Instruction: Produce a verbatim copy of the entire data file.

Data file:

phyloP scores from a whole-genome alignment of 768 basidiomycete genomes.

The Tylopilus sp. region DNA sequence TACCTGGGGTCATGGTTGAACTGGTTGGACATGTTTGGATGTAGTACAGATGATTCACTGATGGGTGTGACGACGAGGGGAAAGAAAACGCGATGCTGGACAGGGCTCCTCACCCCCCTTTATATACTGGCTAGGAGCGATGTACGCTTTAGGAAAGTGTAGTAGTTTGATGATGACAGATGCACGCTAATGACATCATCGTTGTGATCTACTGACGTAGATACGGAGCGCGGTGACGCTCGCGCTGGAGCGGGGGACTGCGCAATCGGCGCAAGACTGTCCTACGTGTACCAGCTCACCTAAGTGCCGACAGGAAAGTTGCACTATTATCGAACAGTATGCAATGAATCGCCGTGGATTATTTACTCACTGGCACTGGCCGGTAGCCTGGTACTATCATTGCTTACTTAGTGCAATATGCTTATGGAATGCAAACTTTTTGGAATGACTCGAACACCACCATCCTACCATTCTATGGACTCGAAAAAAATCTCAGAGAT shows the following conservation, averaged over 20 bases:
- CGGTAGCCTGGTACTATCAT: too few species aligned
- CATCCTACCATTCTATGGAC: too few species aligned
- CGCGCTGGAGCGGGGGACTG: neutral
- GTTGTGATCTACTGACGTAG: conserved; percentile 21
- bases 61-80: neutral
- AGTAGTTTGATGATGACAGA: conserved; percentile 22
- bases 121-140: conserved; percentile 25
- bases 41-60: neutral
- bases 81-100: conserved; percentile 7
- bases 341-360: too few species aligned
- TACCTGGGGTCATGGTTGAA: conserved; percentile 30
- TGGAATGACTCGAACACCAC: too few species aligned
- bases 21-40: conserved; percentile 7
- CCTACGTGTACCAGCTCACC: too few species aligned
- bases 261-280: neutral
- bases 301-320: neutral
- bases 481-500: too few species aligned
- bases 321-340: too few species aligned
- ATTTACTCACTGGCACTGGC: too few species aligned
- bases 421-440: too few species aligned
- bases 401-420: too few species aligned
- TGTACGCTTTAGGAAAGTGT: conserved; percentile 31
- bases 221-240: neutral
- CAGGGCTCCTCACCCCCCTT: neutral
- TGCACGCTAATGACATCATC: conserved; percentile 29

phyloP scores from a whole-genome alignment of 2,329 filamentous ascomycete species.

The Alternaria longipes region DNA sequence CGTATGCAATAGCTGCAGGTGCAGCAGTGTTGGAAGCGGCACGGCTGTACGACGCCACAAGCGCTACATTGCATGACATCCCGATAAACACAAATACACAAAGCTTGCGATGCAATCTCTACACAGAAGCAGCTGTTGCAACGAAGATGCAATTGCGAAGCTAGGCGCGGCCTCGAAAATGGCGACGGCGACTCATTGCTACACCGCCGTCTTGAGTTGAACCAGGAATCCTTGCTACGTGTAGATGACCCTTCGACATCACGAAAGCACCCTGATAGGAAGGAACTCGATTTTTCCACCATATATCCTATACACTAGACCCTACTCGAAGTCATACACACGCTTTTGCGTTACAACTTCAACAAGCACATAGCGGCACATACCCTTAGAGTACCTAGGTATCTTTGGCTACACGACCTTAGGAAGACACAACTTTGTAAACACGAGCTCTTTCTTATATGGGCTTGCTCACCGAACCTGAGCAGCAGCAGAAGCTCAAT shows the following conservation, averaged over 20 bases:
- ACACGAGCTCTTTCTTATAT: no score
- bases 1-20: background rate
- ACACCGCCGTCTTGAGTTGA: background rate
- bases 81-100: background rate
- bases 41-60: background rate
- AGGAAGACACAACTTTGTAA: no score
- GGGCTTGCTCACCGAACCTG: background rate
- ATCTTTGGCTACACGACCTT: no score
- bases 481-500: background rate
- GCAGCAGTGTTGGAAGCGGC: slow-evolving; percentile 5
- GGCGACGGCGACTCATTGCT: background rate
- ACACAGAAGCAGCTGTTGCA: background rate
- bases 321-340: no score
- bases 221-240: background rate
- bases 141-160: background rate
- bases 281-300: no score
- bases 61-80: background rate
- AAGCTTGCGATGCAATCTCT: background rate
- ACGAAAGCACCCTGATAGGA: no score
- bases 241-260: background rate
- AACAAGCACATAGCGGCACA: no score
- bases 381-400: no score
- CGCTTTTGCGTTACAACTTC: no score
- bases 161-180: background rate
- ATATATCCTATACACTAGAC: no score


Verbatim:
phyloP scores from a whole-genome alignment of 768 basidiomycete genomes.

The Tylopilus sp. region DNA sequence TACCTGGGGTCATGGTTGAACTGGTTGGACATGTTTGGATGTAGTACAGATGATTCACTGATGGGTGTGACGACGAGGGGAAAGAAAACGCGATGCTGGACAGGGCTCCTCACCCCCCTTTATATACTGGCTAGGAGCGATGTACGCTTTAGGAAAGTGTAGTAGTTTGATGATGACAGATGCACGCTAATGACATCATCGTTGTGATCTACTGACGTAGATACGGAGCGCGGTGACGCTCGCGCTGGAGCGGGGGACTGCGCAATCGGCGCAAGACTGTCCTACGTGTACCAGCTCACCTAAGTGCCGACAGGAAAGTTGCACTATTATCGAACAGTATGCAATGAATCGCCGTGGATTATTTACTCACTGGCACTGGCCGGTAGCCTGGTACTATCATTGCTTACTTAGTGCAATATGCTTATGGAATGCAAACTTTTTGGAATGACTCGAACACCACCATCCTACCATTCTATGGACTCGAAAAAAATCTCAGAGAT shows the following conservation, averaged over 20 bases:
- CGGTAGCCTGGTACTATCAT: too few species aligned
- CATCCTACCATTCTATGGAC: too few species aligned
- CGCGCTGGAGCGGGGGACTG: neutral
- GTTGTGATCTACTGACGTAG: conserved; percentile 21
- bases 61-80: neutral
- AGTAGTTTGATGATGACAGA: conserved; percentile 22
- bases 121-140: conserved; percentile 25
- bases 41-60: neutral
- bases 81-100: conserved; percentile 7
- bases 341-360: too few species aligned
- TACCTGGGGTCATGGTTGAA: conserved; percentile 30
- TGGAATGACTCGAACACCAC: too few species aligned
- bases 21-40: conserved; percentile 7
- CCTACGTGTACCAGCTCACC: too few species aligned
- bases 261-280: neutral
- bases 301-320: neutral
- bases 481-500: too few species aligned
- bases 321-340: too few species aligned
- ATTTACTCACTGGCACTGGC: too few species aligned
- bases 421-440: too few species aligned
- bases 401-420: too few species aligned
- TGTACGCTTTAGGAAAGTGT: conserved; percentile 31
- bases 221-240: neutral
- CAGGGCTCCTCACCCCCCTT: neutral
- TGCACGCTAATGACATCATC: conserved; percentile 29

phyloP scores from a whole-genome alignment of 2,329 filamentous ascomycete species.

The Alternaria longipes region DNA sequence CGTATGCAATAGCTGCAGGTGCAGCAGTGTTGGAAGCGGCACGGCTGTACGACGCCACAAGCGCTACATTGCATGACATCCCGATAAACACAAATACACAAAGCTTGCGATGCAATCTCTACACAGAAGCAGCTGTTGCAACGAAGATGCAATTGCGAAGCTAGGCGCGGCCTCGAAAATGGCGACGGCGACTCATTGCTACACCGCCGTCTTGAGTTGAACCAGGAATCCTTGCTACGTGTAGATGACCCTTCGACATCACGAAAGCACCCTGATAGGAAGGAACTCGATTTTTCCACCATATATCCTATACACTAGACCCTACTCGAAGTCATACACACGCTTTTGCGTTACAACTTCAACAAGCACATAGCGGCACATACCCTTAGAGTACCTAGGTATCTTTGGCTACACGACCTTAGGAAGACACAACTTTGTAAACACGAGCTCTTTCTTATATGGGCTTGCTCACCGAACCTGAGCAGCAGCAGAAGCTCAAT shows the following conservation, averaged over 20 bases:
- ACACGAGCTCTTTCTTATAT: no score
- bases 1-20: background rate
- ACACCGCCGTCTTGAGTTGA: background rate
- bases 81-100: background rate
- bases 41-60: background rate
- AGGAAGACACAACTTTGTAA: no score
- GGGCTTGCTCACCGAACCTG: background rate
- ATCTTTGGCTACACGACCTT: no score
- bases 481-500: background rate
- GCAGCAGTGTTGGAAGCGGC: slow-evolving; percentile 5
- GGCGACGGCGACTCATTGCT: background rate
- ACACAGAAGCAGCTGTTGCA: background rate
- bases 321-340: no score
- bases 221-240: background rate
- bases 141-160: background rate
- bases 281-300: no score
- bases 61-80: background rate
- AAGCTTGCGATGCAATCTCT: background rate
- ACGAAAGCACCCTGATAGGA: no score
- bases 241-260: background rate
- AACAAGCACATAGCGGCACA: no score
- bases 381-400: no score
- CGCTTTTGCGTTACAACTTC: no score
- bases 161-180: background rate
- ATATATCCTATACACTAGAC: no score